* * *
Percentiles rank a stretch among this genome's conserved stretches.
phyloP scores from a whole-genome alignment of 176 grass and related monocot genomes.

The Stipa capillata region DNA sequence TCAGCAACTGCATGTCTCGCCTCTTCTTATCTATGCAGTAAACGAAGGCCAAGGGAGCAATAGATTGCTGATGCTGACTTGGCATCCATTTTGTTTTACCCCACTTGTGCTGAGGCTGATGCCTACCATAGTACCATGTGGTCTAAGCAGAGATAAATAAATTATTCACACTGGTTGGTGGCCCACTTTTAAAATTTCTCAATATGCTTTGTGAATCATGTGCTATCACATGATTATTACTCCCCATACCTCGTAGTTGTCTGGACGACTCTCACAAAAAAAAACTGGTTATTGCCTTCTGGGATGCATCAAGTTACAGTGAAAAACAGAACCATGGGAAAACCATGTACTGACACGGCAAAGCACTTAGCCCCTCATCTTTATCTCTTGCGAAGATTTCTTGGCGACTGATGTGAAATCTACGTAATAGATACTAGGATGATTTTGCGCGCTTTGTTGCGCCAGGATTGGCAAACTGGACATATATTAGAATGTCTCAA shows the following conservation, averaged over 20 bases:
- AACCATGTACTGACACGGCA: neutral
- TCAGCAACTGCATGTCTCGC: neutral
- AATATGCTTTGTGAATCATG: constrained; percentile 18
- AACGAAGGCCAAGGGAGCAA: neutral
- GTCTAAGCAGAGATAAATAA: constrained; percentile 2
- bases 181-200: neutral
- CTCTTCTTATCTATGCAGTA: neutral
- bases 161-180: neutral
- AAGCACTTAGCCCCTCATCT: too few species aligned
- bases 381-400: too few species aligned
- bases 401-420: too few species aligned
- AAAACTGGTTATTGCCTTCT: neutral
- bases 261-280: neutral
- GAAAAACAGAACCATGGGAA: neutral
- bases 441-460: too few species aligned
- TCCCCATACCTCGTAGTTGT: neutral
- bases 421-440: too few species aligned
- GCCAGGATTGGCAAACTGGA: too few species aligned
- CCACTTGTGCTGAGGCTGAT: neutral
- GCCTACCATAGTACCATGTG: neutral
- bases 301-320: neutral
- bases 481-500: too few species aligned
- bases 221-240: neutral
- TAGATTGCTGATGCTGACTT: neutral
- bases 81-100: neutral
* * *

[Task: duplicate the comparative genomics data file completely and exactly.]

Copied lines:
Percentiles rank a stretch among this genome's conserved stretches.
phyloP scores from a whole-genome alignment of 176 grass and related monocot genomes.

The Stipa capillata region DNA sequence TCAGCAACTGCATGTCTCGCCTCTTCTTATCTATGCAGTAAACGAAGGCCAAGGGAGCAATAGATTGCTGATGCTGACTTGGCATCCATTTTGTTTTACCCCACTTGTGCTGAGGCTGATGCCTACCATAGTACCATGTGGTCTAAGCAGAGATAAATAAATTATTCACACTGGTTGGTGGCCCACTTTTAAAATTTCTCAATATGCTTTGTGAATCATGTGCTATCACATGATTATTACTCCCCATACCTCGTAGTTGTCTGGACGACTCTCACAAAAAAAAACTGGTTATTGCCTTCTGGGATGCATCAAGTTACAGTGAAAAACAGAACCATGGGAAAACCATGTACTGACACGGCAAAGCACTTAGCCCCTCATCTTTATCTCTTGCGAAGATTTCTTGGCGACTGATGTGAAATCTACGTAATAGATACTAGGATGATTTTGCGCGCTTTGTTGCGCCAGGATTGGCAAACTGGACATATATTAGAATGTCTCAA shows the following conservation, averaged over 20 bases:
- AACCATGTACTGACACGGCA: neutral
- TCAGCAACTGCATGTCTCGC: neutral
- AATATGCTTTGTGAATCATG: constrained; percentile 18
- AACGAAGGCCAAGGGAGCAA: neutral
- GTCTAAGCAGAGATAAATAA: constrained; percentile 2
- bases 181-200: neutral
- CTCTTCTTATCTATGCAGTA: neutral
- bases 161-180: neutral
- AAGCACTTAGCCCCTCATCT: too few species aligned
- bases 381-400: too few species aligned
- bases 401-420: too few species aligned
- AAAACTGGTTATTGCCTTCT: neutral
- bases 261-280: neutral
- GAAAAACAGAACCATGGGAA: neutral
- bases 441-460: too few species aligned
- TCCCCATACCTCGTAGTTGT: neutral
- bases 421-440: too few species aligned
- GCCAGGATTGGCAAACTGGA: too few species aligned
- CCACTTGTGCTGAGGCTGAT: neutral
- GCCTACCATAGTACCATGTG: neutral
- bases 301-320: neutral
- bases 481-500: too few species aligned
- bases 221-240: neutral
- TAGATTGCTGATGCTGACTT: neutral
- bases 81-100: neutral